1. When you get pulled over, be courteous. Do not admit anything however. Take note of all the surroundings mentally. You will have time to take notes when the officer is doing your paperwork. Get out a notepad and jot down what was said, weather conditions, traffic conditions, etc.
    2. Show up to contest the ticket, or notify the office that you are contesting. In Oregon, you show up to say you are "not guilty" if you want to contest. They schedule a court date for you after that. The clerks here are programmed to talk you into pleading "guilty" or "no contest" which is not really too much difference. Either way they get your $$ without any more discussion.
    3. Prepare for court. Go to the local law library or online and look up the statute you violated, allegedly. Note if the officer was correct in what he wrote the violation for. Often there is some doubt if they noted everything correct on the ticket. Copy the statute, and study it. Print a copy for court, along with a photocopy of the ticket.
    4. Once in court, have all your documents ready, along with possible photographs of the scene of your violation. With smartphones, printing photos of the location of the violation may be helpful and necessary. I have done this a time or two to help explain the situation.
    5. In court, dress nice, shave/prep appearance wise. In my experience, even as a younger adult (say 30 years old or less) there are people that come in to court with hats on sideways, pants sagging of their ***, unshaven, etc. Obviously do not be one of these people.....they are typically guilty by appearance alone. My thoughts are, be professional, polite, and confident. Dress for a job interview.
    6. Once in court, the judge will have the officer (if they show up....this is hit and miss in terms of percentage of their attendance) present his side of the violation. Typically they have a small notepad that states very little in terms of the violation....basically saying he was in a patrol car, in uniform, and clocked/observed you speeding/doing something illegal. After this, you have your turn to present your own case.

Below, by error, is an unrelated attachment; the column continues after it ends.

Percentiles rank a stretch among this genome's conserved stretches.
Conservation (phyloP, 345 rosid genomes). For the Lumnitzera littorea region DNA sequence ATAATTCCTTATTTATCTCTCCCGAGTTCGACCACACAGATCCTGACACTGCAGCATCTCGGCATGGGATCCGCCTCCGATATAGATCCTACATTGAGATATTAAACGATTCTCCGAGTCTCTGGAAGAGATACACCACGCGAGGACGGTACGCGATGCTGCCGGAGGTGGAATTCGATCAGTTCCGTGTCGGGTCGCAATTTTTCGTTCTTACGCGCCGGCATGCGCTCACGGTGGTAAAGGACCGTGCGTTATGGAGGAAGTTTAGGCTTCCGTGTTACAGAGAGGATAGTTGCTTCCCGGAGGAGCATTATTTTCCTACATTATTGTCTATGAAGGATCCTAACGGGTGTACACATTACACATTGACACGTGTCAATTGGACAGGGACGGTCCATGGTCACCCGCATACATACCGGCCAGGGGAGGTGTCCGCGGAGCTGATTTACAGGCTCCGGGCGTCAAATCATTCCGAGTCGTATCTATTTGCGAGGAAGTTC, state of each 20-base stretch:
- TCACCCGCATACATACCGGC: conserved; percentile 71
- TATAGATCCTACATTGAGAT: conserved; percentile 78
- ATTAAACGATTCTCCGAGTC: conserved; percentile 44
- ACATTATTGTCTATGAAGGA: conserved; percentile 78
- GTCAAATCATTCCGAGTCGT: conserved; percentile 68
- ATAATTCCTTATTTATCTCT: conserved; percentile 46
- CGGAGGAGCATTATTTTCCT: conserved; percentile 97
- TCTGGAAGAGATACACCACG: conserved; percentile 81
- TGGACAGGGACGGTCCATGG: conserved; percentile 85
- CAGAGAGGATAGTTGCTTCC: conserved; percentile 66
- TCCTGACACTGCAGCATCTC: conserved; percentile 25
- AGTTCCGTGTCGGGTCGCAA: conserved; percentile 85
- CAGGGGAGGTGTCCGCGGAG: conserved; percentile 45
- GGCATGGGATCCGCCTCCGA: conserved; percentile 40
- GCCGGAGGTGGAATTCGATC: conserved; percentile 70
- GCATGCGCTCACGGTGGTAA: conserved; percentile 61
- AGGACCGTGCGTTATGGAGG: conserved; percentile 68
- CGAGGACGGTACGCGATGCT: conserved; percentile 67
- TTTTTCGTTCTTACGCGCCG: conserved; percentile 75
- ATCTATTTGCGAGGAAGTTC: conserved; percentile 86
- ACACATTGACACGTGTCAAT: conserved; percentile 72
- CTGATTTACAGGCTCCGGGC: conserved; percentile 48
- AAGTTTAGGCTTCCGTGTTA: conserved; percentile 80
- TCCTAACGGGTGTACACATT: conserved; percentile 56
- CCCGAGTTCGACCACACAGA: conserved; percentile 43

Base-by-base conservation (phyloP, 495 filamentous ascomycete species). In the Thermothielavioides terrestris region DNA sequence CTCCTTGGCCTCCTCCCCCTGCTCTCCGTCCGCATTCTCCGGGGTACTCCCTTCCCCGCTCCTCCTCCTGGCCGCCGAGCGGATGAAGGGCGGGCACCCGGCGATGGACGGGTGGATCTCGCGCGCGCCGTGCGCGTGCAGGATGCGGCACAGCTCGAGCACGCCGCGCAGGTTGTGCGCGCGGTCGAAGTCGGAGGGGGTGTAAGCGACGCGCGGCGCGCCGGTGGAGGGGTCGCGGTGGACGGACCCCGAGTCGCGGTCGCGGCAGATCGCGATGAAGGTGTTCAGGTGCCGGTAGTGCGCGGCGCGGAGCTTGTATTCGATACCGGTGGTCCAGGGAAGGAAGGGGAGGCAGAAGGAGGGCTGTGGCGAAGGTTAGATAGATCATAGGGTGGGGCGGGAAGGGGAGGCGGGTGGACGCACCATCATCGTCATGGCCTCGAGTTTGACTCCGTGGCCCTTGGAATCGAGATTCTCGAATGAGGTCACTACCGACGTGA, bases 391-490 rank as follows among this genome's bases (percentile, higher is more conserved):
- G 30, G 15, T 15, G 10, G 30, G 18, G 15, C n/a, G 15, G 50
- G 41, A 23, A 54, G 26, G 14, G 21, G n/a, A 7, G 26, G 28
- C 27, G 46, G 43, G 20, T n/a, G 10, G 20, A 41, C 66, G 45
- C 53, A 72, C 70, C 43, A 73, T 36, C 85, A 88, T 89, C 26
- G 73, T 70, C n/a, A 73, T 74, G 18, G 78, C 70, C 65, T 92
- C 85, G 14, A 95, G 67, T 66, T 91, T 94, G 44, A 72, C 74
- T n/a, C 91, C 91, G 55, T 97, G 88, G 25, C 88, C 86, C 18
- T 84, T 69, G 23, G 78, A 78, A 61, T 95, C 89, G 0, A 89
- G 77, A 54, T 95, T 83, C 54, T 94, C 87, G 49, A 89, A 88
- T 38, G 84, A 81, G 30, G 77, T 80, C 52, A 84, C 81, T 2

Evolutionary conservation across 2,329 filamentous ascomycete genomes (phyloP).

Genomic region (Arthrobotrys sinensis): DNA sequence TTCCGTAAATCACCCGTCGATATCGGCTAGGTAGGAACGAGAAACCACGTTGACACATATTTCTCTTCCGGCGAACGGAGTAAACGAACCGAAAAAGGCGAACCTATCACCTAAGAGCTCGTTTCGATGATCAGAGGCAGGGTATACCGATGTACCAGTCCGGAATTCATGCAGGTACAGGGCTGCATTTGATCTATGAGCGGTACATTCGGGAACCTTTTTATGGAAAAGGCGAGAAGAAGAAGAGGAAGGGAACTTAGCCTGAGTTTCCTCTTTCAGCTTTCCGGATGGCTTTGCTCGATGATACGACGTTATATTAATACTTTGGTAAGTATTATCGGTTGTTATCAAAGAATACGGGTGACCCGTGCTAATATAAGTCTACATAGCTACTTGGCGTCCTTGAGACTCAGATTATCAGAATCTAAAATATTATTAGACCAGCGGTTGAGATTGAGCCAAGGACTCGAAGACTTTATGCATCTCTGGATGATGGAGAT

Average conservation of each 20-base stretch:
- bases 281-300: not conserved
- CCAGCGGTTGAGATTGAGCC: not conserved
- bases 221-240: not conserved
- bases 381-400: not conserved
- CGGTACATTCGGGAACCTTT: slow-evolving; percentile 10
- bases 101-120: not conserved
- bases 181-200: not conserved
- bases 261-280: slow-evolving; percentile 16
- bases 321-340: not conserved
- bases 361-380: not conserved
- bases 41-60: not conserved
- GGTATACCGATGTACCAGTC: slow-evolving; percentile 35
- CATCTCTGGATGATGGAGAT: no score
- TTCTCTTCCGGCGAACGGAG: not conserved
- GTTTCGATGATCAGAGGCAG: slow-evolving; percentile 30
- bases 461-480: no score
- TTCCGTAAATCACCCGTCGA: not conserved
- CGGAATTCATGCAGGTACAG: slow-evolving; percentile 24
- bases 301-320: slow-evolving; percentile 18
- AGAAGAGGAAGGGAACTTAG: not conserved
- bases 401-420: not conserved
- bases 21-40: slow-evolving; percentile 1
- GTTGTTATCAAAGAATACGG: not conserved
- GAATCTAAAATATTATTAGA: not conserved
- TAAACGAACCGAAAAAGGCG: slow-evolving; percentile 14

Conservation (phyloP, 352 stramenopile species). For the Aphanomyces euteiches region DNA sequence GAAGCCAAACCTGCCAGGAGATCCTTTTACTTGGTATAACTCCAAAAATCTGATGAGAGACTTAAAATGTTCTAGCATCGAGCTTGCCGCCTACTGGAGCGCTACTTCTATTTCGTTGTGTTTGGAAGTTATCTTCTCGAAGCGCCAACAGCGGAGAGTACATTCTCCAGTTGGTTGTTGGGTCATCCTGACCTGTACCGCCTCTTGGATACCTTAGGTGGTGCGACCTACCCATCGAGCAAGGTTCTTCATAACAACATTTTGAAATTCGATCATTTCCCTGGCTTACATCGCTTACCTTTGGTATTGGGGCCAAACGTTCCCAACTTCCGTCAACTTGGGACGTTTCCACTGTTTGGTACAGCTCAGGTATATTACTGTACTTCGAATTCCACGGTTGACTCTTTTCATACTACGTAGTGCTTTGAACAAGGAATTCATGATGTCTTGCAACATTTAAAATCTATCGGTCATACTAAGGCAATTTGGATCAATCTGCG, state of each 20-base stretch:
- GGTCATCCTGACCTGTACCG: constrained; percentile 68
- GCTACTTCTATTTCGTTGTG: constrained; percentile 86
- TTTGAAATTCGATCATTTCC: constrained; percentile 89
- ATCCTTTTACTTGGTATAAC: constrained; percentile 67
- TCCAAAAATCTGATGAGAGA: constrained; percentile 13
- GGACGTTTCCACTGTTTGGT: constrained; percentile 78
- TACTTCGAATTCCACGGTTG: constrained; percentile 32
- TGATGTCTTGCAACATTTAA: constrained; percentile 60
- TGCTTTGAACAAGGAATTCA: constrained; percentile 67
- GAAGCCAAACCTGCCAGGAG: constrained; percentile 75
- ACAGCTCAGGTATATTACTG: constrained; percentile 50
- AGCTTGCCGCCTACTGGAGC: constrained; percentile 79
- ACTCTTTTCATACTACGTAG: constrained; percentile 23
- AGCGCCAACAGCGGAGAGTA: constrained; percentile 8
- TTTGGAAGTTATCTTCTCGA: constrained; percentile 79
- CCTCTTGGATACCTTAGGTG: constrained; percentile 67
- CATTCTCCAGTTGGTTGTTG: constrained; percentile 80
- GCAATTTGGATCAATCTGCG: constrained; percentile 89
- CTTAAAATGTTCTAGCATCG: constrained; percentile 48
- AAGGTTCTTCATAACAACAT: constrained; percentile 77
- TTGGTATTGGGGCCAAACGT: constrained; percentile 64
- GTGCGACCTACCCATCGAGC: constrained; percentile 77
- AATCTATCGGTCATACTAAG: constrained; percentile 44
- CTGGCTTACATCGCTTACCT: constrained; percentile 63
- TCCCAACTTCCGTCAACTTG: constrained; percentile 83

7. I typically thank the judge for hearing my side, as well as I thank the officer for being there and serving the community. This is being professional, and kissing a little *** at the same time. Cops do not have easy jobs, and you are showing that you recognize this. Its respectful, timely, and important in court. After that, present your side of the story. Be honest, present facts, and other information that may place some doubt in the judge's mind. If there could have been a mistake in the facts, make sure you present this. Show documents, quote the statute, etc for whatever is applicable here. I typically will not cross examine the officer, as that can be dicey as a regular joe (not attorney). Most judges probably do not want you to do that, as it may ruin your credibility as a "good regular joe".
    7. Thank the judge, and answer their questions if they have any. I have had them ask a few questions most times, and they are usually just clarifying what you have presented. Some times they ask the officer some questions. At this point you are in good shape if you have created any doubt in the mind of the judge. After they have rendered many others in the courtroom guilty (people that are not prepared, saggy pants, disrespectful idiots, etc) you may be given a "not guilty" or at the minimum, a significant reduction in your fine.

    Like I said, I am like 9-0 in court here in Oregon. There were times I was really not guilty, and others I probably was dead to rights. Show up, contest, and let the system figure it out. I have appealed a time or two as well, and that came out in my favor as well. The key is to not have any tickets on your record.....unfortunately. Once you have one, it can snowball....that, and you lose a lot of credibility when you get pulled over again, or if you go to court. Once you are clean....stay that way. I have not had a ticket stick since I moved to Oregon....nearly 17 years. The first year I got my sports car back in 1999 (1991 Nissan 300zx twin turbo) I got pulled over 19 times.....zero tickets that stuck however. I drove nuts, but was also both lucky and smart about dealing with them. I have since mellowed out.....most of the time.

    Good luck.....get a Valentine 1 too.
    So apparently your time is worth about $2 an hour to you by the time you factor in all the bull **** you're doing.